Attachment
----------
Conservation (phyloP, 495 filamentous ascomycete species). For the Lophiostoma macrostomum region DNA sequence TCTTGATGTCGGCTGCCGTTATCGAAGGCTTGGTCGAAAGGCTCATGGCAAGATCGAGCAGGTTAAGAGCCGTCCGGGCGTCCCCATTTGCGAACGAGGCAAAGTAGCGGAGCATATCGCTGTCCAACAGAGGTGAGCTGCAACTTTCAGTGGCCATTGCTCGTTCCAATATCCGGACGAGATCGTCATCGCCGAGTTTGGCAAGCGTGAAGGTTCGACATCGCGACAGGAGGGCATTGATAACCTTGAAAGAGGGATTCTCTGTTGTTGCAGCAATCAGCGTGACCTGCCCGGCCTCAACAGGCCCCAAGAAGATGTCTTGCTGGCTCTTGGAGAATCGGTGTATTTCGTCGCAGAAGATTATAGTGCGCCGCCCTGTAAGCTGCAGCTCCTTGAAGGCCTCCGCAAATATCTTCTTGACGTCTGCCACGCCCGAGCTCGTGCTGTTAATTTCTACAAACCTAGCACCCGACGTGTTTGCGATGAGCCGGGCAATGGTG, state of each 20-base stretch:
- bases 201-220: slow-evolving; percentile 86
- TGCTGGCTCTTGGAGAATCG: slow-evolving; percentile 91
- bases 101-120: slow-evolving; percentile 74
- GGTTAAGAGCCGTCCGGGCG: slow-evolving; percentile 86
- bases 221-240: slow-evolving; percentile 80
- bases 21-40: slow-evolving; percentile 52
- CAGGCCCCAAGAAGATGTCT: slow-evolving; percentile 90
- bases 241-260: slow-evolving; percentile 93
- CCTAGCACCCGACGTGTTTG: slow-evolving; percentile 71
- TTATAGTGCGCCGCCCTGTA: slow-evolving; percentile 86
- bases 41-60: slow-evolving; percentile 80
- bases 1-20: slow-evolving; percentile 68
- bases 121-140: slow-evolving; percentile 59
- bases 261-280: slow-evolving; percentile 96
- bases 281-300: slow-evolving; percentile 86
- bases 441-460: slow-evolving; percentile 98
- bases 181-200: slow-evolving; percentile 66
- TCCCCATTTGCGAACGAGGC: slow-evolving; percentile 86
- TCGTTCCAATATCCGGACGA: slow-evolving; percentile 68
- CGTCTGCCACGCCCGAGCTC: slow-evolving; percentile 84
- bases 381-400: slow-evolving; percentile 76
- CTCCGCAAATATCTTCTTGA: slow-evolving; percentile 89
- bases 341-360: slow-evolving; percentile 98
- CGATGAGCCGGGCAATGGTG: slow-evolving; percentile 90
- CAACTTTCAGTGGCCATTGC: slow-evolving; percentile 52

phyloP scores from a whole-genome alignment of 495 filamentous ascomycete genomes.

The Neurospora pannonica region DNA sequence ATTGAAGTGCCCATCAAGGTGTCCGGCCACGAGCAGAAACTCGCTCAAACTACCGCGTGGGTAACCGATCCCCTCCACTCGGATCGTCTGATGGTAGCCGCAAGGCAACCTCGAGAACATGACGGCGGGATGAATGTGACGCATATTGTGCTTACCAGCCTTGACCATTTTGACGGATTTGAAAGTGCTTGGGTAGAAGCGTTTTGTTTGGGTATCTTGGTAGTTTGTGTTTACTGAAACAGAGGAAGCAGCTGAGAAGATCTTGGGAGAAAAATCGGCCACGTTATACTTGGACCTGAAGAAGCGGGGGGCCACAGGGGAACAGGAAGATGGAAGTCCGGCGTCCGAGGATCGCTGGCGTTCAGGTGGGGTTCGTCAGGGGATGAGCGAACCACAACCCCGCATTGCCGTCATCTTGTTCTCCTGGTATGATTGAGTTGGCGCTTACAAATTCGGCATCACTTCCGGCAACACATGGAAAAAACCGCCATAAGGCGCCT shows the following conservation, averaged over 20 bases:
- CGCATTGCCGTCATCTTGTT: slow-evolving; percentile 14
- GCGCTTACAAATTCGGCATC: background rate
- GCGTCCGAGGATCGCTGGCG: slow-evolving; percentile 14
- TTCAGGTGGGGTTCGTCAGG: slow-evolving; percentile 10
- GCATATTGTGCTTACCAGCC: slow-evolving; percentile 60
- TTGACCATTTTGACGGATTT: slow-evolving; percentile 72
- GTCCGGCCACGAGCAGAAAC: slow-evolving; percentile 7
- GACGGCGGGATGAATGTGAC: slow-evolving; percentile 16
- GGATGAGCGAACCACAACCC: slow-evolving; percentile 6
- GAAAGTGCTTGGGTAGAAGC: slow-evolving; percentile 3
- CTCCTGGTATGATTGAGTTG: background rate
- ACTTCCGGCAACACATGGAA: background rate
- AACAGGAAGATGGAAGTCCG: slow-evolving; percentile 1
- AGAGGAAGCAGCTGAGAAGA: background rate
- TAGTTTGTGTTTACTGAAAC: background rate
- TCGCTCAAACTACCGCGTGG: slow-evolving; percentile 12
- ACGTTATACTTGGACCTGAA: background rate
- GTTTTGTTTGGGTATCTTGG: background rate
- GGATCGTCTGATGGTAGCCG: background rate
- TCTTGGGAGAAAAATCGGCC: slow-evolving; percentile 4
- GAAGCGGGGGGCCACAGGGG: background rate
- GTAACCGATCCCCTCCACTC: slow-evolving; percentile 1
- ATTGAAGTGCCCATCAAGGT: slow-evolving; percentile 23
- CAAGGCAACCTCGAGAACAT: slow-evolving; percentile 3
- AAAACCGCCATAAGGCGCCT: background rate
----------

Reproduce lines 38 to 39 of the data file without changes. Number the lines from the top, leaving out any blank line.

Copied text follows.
- GAAAGTGCTTGGGTAGAAGC: slow-evolving; percentile 3
- CTCCTGGTATGATTGAGTTG: background rate